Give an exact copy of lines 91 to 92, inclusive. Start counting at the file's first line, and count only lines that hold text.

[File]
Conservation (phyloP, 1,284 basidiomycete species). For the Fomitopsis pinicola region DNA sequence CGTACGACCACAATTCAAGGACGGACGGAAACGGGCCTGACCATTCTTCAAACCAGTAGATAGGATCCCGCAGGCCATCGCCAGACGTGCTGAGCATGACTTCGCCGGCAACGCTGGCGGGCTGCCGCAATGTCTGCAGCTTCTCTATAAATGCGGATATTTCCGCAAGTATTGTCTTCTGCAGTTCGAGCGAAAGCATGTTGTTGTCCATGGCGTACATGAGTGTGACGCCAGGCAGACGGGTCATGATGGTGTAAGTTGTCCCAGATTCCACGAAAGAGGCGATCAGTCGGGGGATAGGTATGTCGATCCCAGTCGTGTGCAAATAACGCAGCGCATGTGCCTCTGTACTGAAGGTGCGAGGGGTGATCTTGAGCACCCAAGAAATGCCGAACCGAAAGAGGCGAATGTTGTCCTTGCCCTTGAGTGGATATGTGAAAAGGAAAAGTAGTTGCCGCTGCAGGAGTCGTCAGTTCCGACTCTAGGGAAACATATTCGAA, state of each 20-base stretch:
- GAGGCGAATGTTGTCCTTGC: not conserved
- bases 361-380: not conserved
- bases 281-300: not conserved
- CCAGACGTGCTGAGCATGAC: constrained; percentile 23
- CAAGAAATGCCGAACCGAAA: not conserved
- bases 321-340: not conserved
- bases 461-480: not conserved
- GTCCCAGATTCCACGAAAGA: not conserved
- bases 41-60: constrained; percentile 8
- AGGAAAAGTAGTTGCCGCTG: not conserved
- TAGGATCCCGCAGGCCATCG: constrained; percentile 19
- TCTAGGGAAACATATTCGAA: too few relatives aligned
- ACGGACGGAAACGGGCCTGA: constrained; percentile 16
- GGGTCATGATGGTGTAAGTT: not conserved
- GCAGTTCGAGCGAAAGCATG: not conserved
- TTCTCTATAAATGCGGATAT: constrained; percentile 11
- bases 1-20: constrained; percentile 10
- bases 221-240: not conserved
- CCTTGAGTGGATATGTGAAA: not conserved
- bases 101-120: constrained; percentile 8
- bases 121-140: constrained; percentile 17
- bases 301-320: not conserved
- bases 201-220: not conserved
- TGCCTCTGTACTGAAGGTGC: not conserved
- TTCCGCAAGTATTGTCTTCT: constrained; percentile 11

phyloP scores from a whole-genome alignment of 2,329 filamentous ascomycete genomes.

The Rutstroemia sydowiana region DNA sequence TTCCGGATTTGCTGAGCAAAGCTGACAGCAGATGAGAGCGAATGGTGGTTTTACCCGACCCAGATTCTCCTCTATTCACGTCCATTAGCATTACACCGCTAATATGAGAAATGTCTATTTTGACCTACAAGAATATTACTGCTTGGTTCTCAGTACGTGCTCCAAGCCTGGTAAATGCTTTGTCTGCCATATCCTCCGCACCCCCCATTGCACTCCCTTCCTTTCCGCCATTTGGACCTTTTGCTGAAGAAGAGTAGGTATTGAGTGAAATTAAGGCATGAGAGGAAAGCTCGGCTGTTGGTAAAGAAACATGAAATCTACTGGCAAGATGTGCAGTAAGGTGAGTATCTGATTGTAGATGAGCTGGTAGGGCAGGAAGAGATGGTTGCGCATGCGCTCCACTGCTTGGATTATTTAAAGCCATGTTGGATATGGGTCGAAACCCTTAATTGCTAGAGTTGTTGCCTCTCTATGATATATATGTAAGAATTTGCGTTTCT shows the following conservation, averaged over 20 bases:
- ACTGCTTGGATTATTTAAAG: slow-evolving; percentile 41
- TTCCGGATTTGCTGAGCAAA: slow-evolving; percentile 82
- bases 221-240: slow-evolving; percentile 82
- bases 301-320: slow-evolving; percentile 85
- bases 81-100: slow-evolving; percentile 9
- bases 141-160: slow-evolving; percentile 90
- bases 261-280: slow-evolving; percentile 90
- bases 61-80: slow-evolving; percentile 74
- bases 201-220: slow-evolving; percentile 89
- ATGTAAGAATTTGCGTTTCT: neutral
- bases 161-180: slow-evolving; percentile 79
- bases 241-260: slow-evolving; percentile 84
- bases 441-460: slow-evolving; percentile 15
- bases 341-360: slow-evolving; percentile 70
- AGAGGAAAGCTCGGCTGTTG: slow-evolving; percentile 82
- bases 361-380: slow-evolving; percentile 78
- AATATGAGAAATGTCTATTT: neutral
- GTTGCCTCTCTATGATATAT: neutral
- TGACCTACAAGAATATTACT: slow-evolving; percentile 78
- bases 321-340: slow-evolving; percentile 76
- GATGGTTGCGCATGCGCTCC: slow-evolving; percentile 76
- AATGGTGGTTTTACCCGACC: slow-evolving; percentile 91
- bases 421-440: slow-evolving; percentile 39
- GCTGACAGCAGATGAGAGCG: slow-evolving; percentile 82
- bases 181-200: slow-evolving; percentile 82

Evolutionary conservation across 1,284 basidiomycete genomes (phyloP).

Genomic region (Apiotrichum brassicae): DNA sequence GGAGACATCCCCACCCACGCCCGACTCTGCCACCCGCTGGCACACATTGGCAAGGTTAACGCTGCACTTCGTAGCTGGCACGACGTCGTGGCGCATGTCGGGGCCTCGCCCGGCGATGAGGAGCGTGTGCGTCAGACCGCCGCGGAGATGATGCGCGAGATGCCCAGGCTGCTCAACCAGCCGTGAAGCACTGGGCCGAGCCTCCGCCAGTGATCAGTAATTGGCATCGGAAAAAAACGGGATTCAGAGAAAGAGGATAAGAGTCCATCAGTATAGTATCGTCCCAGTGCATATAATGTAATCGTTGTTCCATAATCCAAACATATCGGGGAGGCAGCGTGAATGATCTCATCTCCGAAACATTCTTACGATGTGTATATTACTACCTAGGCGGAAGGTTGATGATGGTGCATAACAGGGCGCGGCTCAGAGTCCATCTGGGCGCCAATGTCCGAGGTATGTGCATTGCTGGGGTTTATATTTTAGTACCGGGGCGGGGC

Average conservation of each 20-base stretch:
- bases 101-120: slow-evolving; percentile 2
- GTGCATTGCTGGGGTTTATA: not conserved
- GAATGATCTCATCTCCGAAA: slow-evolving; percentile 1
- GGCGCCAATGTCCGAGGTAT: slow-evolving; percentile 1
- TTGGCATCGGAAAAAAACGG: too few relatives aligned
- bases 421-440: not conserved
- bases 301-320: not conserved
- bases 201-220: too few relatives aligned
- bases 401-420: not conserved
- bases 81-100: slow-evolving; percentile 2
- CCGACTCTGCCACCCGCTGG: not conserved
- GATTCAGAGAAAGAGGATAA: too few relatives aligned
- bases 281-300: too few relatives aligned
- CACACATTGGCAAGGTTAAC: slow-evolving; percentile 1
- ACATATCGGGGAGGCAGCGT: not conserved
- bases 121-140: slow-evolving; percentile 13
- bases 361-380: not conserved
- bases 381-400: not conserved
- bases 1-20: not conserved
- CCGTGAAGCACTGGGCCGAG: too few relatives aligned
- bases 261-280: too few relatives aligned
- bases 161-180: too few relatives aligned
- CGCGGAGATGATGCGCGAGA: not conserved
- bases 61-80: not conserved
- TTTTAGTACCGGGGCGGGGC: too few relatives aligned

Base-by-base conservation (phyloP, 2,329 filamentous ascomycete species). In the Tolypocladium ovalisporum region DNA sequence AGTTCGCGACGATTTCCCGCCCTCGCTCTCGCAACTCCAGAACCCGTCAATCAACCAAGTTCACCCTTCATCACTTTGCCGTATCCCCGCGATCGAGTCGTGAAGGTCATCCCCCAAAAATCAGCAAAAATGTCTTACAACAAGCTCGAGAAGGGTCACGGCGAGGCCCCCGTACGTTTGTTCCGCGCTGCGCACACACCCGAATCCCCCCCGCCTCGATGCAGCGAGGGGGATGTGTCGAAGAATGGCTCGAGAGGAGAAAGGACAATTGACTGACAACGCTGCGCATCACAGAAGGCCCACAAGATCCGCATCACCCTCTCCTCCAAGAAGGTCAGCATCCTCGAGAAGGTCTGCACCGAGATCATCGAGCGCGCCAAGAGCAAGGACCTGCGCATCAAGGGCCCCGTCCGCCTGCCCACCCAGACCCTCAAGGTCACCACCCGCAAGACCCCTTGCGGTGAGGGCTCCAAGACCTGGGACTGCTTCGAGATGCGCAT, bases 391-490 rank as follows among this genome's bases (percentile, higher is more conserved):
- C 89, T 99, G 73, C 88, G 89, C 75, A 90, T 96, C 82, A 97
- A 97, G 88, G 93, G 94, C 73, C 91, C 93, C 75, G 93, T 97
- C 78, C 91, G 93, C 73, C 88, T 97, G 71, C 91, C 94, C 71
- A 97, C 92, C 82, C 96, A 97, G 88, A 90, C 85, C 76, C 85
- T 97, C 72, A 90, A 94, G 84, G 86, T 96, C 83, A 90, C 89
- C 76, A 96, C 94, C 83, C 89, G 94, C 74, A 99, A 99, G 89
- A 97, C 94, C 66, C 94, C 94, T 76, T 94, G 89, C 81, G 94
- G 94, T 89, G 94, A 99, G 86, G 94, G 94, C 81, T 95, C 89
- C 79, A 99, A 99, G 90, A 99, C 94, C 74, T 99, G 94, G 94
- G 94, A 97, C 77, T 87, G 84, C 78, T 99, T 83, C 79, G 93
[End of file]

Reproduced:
- C 79, A 99, A 99, G 90, A 99, C 94, C 74, T 99, G 94, G 94
- G 94, A 97, C 77, T 87, G 84, C 78, T 99, T 83, C 79, G 93